Celebrating 50 years of publishing a Radical Journal of Geography, 1969-2019
It’s a typical summer afternoon here in the UK (wet, cold and grey); what could be better than a good book (and cup of tea)?
Andrew Brooks’ Clothing Poverty: The Hidden World of Fast Fashion and Second-Hand Clothes reviewed by Alex Loftus, Mike Goodman, Josh Lepawsky and James Sidaway (with a response from the author);
Nick Vaughan-Williams’ Europe’s Border Crisis: Biopolitical Security and Beyond reviewed by Julien Brachet (University of Oxford);
John Holloway’s In, Against, and Beyond Capitalism reviewed by Stella Darby (University of Leeds);
Katherine Gibson and colleagues’ Manifesto for Living in the Anthropocene reviewed by Harlan Morehouse (University of Vermont);
Kate Cairns and Josée Johnston’s Food and Femininity, Julie Parsons’ Gender, Class and Food and Megan Carney’s The Unending Hunger reviewed by Michael Chrobok (University of Toronto);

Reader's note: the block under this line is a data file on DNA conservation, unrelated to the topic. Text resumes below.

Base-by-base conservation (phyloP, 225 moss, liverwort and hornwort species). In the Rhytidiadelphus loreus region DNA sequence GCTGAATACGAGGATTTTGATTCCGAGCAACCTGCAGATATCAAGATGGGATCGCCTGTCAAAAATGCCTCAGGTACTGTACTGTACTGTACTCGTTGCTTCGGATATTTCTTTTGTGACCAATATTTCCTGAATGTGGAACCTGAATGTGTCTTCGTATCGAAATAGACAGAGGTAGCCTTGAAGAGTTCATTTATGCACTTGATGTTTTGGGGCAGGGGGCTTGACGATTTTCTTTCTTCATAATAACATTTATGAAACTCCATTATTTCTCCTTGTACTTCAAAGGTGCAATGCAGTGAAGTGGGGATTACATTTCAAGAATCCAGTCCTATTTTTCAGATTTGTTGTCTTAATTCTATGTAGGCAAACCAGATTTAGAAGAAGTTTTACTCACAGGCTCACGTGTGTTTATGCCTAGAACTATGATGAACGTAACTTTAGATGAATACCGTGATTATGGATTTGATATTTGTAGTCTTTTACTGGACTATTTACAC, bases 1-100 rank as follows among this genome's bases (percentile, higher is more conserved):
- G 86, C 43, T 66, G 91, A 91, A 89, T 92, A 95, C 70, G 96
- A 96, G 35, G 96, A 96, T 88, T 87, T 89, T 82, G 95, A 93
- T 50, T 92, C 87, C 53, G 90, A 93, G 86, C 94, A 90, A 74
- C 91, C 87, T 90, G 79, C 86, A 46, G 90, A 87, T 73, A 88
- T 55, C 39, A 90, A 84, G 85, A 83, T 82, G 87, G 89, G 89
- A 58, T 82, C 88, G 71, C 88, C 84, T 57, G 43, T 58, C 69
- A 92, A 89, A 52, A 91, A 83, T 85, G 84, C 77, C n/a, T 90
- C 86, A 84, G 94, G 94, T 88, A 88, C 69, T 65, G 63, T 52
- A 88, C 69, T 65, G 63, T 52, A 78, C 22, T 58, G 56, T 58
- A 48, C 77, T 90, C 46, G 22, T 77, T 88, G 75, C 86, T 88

Traci Brynne Voyles’ Wastelanding: Legacies of Uranium Mining in Navajo Country reviewed by Dawn Hoogeveen (University of British Columbia);
Simin Fadaee’s Understanding Southern Social Movements reviewed by Paul Routledge (University of Leeds);
Mustafa Dikeç’s Space, Politics and Aesthetics reviewed by Derek Ruez (University of Kentucky);
Sarah Keenan’s Subversive Property: Law and the Production of Spaces of Belonging reviewed by Sig Langegger (Akita International University);
Simone Browne’s Dark Matters: On the Surveillance of Blackness reviewed by Brittany Meché (University of California at Berkeley);
David Naguib Pellow’s Total Liberation: The Power and Promise of Animal Rights and the Radical Earth Movement reviewed by Kevin Van Meter (University of Minnesota); and
Faranak Miraftab’s Global Heartland: Displaced Labor, Transnational Lives, and Local Placemaking reviewed by Jennifer Otting (University of Wisconsin-Madison).